GREAT LAKES, Ill. (April 13, 2012) – Naval Service Training Command (NSTC) is using social media to get the word out to its training domain during April’s Sexual Assault Awareness Month (SAAM).
“We wanted to reach as many people as possible in our domain and thought using NSTC’s social media and web pages would be the most effective means of getting information out,” said Lt. Tanisha Thorpe, NSTC’s Sexual Assault Prevention and Response (SAPR) coordinator. “We also felt it would have the least disruption to the daily training operation and routine for NSTC’s Sailors, Marines and staff members.”
NSTC, headquartered on Naval Station Great Lakes, Ill., oversees all initial officer and enlisted accessions training for the Navy, with the exception of the officers produced by the U. S. Naval Academy (USNA). This training includes the Naval Reserve Officers Training Corps (NROTC) program at more than 150 colleges and universities that either host NROTC units or have cross-town enrollment agreements with a host university; Officer Training Command (OTC) in Newport, R.I.; and Recruit Training Command (RTC) at Great Lakes, Ill. NSTC also oversees the Navy Junior Reserve Officers Training Corps (NJROTC) citizenship development program at more than 630 high schools worldwide.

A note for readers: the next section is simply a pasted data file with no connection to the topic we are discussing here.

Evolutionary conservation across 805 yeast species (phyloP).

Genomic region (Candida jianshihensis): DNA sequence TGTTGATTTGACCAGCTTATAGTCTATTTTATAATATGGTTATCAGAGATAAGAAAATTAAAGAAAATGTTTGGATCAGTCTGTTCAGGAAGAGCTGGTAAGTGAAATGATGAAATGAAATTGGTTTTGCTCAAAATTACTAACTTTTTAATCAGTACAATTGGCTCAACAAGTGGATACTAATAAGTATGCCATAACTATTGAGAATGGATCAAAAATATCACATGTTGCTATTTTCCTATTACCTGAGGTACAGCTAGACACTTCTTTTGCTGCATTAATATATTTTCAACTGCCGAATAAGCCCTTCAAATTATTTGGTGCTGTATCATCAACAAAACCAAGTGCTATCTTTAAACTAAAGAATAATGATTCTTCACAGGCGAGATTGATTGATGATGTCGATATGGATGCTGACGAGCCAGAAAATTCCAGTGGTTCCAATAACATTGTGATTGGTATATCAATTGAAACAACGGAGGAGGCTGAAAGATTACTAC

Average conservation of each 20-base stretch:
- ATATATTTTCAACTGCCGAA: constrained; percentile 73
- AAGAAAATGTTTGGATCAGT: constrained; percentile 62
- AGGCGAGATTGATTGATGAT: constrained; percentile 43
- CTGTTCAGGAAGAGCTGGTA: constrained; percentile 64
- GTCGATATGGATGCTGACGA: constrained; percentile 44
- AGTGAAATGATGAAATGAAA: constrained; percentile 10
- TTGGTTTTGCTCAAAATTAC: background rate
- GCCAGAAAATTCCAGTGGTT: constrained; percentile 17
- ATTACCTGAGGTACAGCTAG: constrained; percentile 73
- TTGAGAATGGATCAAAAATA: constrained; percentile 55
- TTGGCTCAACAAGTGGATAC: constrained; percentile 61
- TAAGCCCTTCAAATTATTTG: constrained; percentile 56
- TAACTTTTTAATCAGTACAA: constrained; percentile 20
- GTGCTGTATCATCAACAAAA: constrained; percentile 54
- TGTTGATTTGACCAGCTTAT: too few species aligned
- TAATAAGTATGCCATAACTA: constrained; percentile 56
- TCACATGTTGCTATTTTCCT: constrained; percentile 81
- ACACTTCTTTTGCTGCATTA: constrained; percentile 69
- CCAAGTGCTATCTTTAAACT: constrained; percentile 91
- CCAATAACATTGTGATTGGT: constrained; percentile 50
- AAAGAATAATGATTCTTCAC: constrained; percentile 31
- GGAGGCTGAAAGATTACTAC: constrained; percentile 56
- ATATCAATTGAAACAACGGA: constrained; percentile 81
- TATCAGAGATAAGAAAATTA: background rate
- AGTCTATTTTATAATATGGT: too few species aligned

“The training items we are providing online are geared toward our current active duty Navy and Marine Corps students and staffers,” Thorpe said. “Our NJROTC units are welcome to view the training we are providing, but this training isn’t mandatory for the cadets.”
The Navy announced April as SAAM and issued guidance to focus efforts on awareness and prevention of sexual violence through the use of special events and command-level education in NAVADMIN 106/12, March 28.
The Department of Defense’s SAAM theme this year is, “Hurts One, Affects All. Prevention of Sexual Assault is Everyone’s Duty.”
In addition to this overarching theme, the Navy is highlighting complementary weekly themes throughout the month.
“Sexual assault prevention is one key aspect of the Navy’s 21st Century Sailor and Marine initiative to increase the personal readiness of each and every Sailor within our Navy,” said Vice Adm. Scott R. Van Buskirk, chief of naval personnel and director of the Navy’s SAAM 2012 initiative. “The weekly themes will underscore varying aspects of sexual assault and the Navy’s efforts to raise awareness in order to eliminate this crime.”
At NSTC, Thorpe and headquarters staff members put together videos emphasizing the four weekly themes of: “Hurts One,” “Affects All,” “Prevention is Everyone’s Duty,” and “We Will Not Tolerate Sexual Assault,” and also produced various video spots, like public service announcements, or PSAs, to upload onto the NSTC social media and web sites. These PSAs include a video by the Midwest Region and Naval Station Great Lakes SAPR representative, Katie Robinson, who talks about resources available for sexual assault victims, and perspectives from several NSTC staff members explaining what the month means to them and why it is important to today’s Sailors.